Unknown Stories or Emergent Behavior


The past couple years has seen a rise in using the term emergent behavior to describe new and novel ways to interact with technology.  Most of my exposure to the term relates to video games and social media.

My first experience with the term or the concept at least dealt with a later play thru of a game called Deus Ex.  Someone had figured out that you could place a (land) mine on a wall, disarm it, and jump on it in order to scale the wall.  This was not something the designers envisioned when creating the game but creative players soon found ways to take advantage of the game world to do the unexpected.

One could use the word ‘exploit’ to describe what was done in the above situation but I tend to think of exploit as a noticeable cheat whereas this was more of a skill and didn’t unbalance things.  Now, we could sit here till the monkeys come home and discuss the variations between exploit and cheating and just being creative and where these lines intersect and curve but no.  I think cheating/exploit removes fun from an involved party.  That’s going to be my flawed definition.

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I’ve felt that emergent behaviors have a lot in common with viral concepts in that trying to specifically create one is often difficult and not a guarantee.  Not to mention that artificially attempting to coopt people often goes poorly as well.  By placing building blocks into a system that allows customization and strong user created narratives one can hope that someone will come along and run with it.  But will it necessarily be good?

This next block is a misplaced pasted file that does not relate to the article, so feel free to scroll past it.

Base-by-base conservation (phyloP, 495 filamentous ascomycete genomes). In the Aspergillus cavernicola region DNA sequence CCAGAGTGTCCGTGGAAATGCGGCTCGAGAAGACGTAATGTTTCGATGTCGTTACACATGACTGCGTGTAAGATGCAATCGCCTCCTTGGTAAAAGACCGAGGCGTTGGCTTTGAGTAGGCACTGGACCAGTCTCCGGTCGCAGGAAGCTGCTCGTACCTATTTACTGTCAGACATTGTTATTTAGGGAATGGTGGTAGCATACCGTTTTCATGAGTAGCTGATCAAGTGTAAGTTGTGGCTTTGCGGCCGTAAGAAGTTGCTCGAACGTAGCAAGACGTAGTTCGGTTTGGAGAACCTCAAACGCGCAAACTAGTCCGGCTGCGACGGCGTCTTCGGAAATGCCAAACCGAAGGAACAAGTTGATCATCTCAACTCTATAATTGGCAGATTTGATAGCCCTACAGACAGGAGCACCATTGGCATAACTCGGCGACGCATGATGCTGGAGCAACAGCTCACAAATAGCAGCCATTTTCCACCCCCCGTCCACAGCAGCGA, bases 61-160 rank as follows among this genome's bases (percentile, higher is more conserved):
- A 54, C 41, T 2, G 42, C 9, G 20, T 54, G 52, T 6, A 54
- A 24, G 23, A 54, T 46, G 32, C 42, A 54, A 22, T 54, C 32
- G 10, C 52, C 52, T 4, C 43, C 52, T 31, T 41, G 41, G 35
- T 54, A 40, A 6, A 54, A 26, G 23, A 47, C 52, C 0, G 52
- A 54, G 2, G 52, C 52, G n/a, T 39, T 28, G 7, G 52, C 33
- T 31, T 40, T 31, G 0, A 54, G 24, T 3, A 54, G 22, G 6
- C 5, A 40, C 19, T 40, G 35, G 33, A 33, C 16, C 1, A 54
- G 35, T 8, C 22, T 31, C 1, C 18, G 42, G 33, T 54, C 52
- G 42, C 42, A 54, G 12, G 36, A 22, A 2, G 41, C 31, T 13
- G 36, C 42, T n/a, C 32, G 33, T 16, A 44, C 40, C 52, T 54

When Little Big Planet was released it allowed custom worlds to be created with no oversight.  I remember reading about some tasteless creations and I have to imagine that the hub is culled to prevent recurring abuses.  My search of google listed common items that incurred bans and I am making the assumption that it is user reported because that is easier than paying someone.  But is this emergent behavior or just furthering an already existing idea.  I think this is more of an idea.

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Does the inclusion of the ability to mod the game rise to this vaunted concept?  Once again, I’d say no unless it truly becomes something that was not thought of.  Which is a fuzzy line, I admit.

Now, the reason I wrote this article and explored my thoughts on the matter was because of this post I saw on reddit about Skyrim.  Skyrim is an open world single player role-playing game.  It allows users to install mods, if desired, to augment gameplay in certain ways: new towns, new quests, skills, items and so on.  The story started when a user told the interwebz that since his brother passed away, he sometimes logs into his account to just see the last place he was.  Look around and feel a little of that connection which is now so different.  This struck a chord with readers who soon asked for the exact coordinates of the brother’s last place.  And then a mod was created that had an altar at the spot.  And users the world over went to the spot, in game, to pay their respects.  They took screenshots of the event and posted them in the thread.  Now, to make this clear to the non-familiar reading this, these actions were all experienced in a single player fashion, there is only the one user involved.

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No one knew this brother and none of us can actually visit his world and see the world as he saw it but in that moment, everyone could visit that singular spot in their own way and say hi.

And no one thought that this was the story we would tell when this game came out.  When we design, we design for the users and hope that they can make a story for themselves.  Sometimes the stories are too much for us and we have to share them with the world.

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Gallery accompanying original story

Gallery of all the players

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